When the U.S. House of Representatives voted to impeach former President Donald Trump (R) on a charge of “incitement of insurrection,” it set us up for a new constitutional conundrum that I did not address in my previous analysis. At the time, when Trump was still president, I looked at what impeachment is, how it should be used, and the charge itself. I concluded, for reasons described in depth there:
Article 1’s accusation is not supported by the evidence. Trump’s speech contained no actual incitement to violence or insurrection, and the storming of the Capitol cannot be proven to be causally related. The Senate should acquit.Trump, Impeachment, and the 25th
Because the House voted to impeach, the U.S. Senate would normally take it up and hold an impeachment trial under the established process. We’ve used it three times before—against President Andrew Johnson (D), President Bill Clinton (D), and Trump after his first impeachment. What makes this time unique is that Trump’s term is over; he is no longer president.
Now we have to answer a new constitutional question: Can we put a former president on trial?
. . . Continued
In December 2019, the U.S. House of Representatives voted to impeach President Donald Trump (R) on charges of abuse of power and obstruction of Congress. After an inexplicable delay, the articles were eventually submitted to the U.S. Senate, which voted in February 2020 to acquit on both counts.
My intention had been to seriously review the articles well before the Senate took them up. I was going to produce an analysis similar to the one I produced on the question of whether the Mueller report revealed any obstruction of justice by Trump. I had it outlined and had gotten part-way into it, but then there was a death in the family, other things came up, and before I got everything back in order COVID-19 happened. And by the time I got everything back in order again, the news cycle had long passed me by and impeachment was but a distant memory . . . or so I thought.
I still planned to come back to it. It needs the analysis and consideration that I never had time to give to it. But now, in the waning days of the Trump presidency, he has been impeached again (in the wake of the siege at the Capitol), and there has been serious political discussion of invoking the Section 4 of the Twenty-Fifth Amendment to remove Trump from office. So here we are again.
First, I’m going to handle impeachment. I’ll explain the conditions under which it should be used, and review, in turn, the two articles of impeachment from 2019 and the one that was passed by the House of Representatives earlier today.
Second, I am going to handle Section 4 of the Twenty-Fifth Amendment. I’ll explain the conditions for its use and whether or not recent events would justify it being invoked against Trump.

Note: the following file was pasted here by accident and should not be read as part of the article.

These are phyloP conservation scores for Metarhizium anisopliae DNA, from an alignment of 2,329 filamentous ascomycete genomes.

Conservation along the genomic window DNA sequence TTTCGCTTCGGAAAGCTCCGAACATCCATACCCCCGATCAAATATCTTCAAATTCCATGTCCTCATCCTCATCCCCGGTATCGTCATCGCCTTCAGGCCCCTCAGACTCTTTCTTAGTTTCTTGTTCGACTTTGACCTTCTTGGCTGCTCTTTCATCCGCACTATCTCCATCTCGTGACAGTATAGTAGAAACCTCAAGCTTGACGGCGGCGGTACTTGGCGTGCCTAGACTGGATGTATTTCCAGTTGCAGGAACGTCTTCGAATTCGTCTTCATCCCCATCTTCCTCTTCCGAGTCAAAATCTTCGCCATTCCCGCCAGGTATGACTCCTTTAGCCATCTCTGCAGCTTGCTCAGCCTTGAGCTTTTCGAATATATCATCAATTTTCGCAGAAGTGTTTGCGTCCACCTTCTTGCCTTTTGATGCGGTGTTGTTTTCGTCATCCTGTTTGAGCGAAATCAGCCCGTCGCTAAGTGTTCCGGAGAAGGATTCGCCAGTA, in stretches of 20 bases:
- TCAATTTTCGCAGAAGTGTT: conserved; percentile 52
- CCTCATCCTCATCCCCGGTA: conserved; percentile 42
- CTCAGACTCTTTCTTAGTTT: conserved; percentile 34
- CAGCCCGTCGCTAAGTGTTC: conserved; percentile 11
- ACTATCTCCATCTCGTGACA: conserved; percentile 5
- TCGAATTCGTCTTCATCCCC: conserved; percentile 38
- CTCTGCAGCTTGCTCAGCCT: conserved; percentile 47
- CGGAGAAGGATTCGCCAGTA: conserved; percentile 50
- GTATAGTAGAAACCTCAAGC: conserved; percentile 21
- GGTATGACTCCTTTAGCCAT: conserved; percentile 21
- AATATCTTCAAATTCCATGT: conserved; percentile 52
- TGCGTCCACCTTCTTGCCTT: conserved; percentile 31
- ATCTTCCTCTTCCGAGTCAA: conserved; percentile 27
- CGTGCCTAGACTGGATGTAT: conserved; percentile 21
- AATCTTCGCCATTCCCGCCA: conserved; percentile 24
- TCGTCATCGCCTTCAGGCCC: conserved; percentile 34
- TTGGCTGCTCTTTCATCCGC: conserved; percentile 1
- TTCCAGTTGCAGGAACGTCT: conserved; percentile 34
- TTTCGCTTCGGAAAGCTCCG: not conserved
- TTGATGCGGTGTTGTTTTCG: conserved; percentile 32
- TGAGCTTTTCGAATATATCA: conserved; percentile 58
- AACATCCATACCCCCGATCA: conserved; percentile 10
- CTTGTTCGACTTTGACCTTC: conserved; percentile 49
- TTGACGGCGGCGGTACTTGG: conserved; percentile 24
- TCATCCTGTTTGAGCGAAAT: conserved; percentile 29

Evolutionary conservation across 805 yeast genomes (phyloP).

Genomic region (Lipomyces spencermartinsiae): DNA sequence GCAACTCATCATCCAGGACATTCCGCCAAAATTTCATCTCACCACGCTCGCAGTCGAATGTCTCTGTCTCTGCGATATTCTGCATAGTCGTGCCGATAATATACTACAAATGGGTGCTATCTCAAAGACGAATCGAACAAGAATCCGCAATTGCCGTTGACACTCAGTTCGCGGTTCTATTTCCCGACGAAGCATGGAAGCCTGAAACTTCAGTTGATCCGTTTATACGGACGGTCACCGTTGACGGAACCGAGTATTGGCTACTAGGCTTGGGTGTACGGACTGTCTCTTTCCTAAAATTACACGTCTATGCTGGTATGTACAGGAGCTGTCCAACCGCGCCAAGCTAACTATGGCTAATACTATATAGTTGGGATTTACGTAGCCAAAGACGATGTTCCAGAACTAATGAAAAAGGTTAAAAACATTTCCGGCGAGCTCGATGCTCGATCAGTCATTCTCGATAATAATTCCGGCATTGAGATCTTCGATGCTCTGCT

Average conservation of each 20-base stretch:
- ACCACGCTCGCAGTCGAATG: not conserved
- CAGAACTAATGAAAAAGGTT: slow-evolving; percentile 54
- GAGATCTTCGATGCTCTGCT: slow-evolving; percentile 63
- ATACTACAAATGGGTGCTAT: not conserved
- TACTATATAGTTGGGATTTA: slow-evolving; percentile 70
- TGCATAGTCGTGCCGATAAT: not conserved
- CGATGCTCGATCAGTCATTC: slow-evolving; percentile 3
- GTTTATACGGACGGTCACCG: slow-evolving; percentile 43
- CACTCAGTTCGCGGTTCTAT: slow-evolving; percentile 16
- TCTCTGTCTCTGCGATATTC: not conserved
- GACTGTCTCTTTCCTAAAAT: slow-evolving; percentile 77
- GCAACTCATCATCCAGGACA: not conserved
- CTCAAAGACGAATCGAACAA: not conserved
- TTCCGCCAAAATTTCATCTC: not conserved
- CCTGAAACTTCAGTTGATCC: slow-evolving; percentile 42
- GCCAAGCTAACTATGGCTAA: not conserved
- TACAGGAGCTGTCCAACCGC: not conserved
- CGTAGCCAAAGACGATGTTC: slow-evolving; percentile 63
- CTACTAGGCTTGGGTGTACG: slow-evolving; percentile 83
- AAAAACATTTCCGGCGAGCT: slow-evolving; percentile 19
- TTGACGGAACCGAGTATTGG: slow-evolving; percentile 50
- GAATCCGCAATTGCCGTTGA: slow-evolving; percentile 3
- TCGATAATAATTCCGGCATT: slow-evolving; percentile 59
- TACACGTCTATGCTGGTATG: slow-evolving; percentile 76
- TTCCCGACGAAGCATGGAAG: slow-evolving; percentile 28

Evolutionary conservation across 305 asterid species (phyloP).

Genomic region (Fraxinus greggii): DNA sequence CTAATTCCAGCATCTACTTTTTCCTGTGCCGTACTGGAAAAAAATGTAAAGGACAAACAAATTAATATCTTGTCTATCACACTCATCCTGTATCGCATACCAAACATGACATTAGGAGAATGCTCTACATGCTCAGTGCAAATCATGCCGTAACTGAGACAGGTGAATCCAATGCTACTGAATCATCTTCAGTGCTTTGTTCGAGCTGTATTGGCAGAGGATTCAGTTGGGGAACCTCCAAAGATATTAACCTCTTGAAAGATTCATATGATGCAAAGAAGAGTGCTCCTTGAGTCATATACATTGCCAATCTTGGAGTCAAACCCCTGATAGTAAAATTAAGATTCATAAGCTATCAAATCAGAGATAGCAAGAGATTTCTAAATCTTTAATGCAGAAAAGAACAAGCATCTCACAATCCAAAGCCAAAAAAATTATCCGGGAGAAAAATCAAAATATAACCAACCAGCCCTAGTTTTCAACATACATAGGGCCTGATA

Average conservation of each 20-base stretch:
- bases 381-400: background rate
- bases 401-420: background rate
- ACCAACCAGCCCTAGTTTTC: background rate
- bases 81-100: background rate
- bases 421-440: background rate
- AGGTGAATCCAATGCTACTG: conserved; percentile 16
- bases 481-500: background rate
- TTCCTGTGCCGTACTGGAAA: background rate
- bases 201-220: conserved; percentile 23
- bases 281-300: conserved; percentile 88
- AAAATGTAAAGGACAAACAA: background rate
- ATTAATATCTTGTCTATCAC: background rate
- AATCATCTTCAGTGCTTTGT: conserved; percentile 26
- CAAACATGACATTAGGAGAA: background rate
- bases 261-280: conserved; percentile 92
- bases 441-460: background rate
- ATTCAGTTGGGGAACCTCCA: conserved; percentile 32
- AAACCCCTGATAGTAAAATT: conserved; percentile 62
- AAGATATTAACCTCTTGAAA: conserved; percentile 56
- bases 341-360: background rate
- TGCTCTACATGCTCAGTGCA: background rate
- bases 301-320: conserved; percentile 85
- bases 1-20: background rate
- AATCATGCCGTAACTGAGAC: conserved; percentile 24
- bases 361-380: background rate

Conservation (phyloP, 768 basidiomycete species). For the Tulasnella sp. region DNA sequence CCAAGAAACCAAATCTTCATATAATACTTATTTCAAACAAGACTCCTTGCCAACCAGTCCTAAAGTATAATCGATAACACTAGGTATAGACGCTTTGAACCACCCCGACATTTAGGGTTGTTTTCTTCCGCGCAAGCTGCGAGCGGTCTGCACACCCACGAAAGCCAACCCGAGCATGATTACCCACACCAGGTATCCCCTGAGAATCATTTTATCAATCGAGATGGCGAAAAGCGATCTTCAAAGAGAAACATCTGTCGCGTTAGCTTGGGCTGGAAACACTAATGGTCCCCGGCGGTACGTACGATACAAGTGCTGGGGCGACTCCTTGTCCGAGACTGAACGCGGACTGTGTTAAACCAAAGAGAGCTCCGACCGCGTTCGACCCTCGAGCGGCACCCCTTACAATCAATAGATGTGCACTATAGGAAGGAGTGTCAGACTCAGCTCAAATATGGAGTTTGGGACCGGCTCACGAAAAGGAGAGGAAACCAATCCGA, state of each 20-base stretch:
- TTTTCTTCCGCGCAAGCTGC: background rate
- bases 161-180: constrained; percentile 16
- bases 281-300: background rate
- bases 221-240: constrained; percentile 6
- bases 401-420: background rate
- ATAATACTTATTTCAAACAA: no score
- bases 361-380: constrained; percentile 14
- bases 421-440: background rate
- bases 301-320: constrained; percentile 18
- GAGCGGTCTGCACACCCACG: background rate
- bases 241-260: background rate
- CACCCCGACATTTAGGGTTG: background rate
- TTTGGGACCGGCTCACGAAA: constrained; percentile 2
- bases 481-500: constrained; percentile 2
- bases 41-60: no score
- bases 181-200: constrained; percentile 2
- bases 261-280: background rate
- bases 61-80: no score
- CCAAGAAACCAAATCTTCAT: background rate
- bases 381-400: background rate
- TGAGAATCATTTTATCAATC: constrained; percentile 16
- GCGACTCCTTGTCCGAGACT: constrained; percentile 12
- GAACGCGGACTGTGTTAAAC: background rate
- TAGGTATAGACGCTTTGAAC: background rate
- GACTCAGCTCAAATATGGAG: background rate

. . . Continued
The United States House of Representatives has voted to impeach President Donald Trump (R) a second time. The House cast votes this afternoon on one article of impeachment alleging that Trump incited an insurrection when he spoke to supporters on January 6, 2021. Some of those supporters rioted and stormed the U.S. Capitol.
The 232-197 vote was largely along party lines. Among those who voted, all House Democrats voted to impeach, and all but ten Republicans voted against. Four members, all Republicans, were not present or did not cast votes.
Trump was impeached on other charges in 2019, and is the first president to have been impeached multiple times. Only two previous presidents have been impeached—President Andrew Johnson (D) in 1868 and President Bill Clinton (D) in 1998. Both were acquitted in Senate trials, and no president has ever been removed from office. Articles of impeachment against President Richard Nixon (R) passed the House Judiciary Committee in 1974 but Nixon resigned before they could be considered by the full House.
The U.S. Senate holds impeachment trials, which are presided over by the Chief Justice of the U.S. Supreme Court. It would require a vote by a two-thirds super-majority of senators to convict and remove the president from office. Trump’s term in office ends at noon on January 20, and it is unclear if an impeachment trial can be held after the subject of the impeachment is no longer in office.
How did we get here? Come on. Don’t be silly. You know how we got here.
The blame for today’s reprehensible events at the U.S. Capitol lays primarily at the feet of the criminals and terrorists who stormed and vandalized the building. They chose to do what they did, and should be prosecuted to the full extent of the law. But there are others who bear at least some responsibility for getting America to where it is today.
An obvious candidate for scorn is President Donald Trump (R), who continues to claim—falsely—that his reelection was stolen by widespread voter fraud. Oh, there was fraud, as there is in every election, but it was not enough to change the result. The only state where the outcome is really in question is Pennsylvania, and it alone would not be enough to give Trump a win. President Trump, you contributed to this outrage.
But he is not alone.
. . . Continued
A special election will be held on January 5 to fill vacancies in the 2nd and 90th districts of the Virginia House of Delegates. I make the following recommendations in those races:
- 2nd District: Former Delegate Carol Foy (D-VA 2nd) resigned in December to focus on her gubernatorial campaign. Candi King (D) and Heather Mitchell (R) stand as candidates to replace her. I recommend voting for Heather Mitchell.
- 90th District: Former Delegate Joseph Lindsey (D-VA 90th) resigned in November after being appointed as a state judge. Sylvia Bryant (R) and Norfolk City Councilwoman Angelia Graves (Superward 7), who is running as a Democrat, stand as candidates to replace him. I recommend voting for Sylvia Bryant.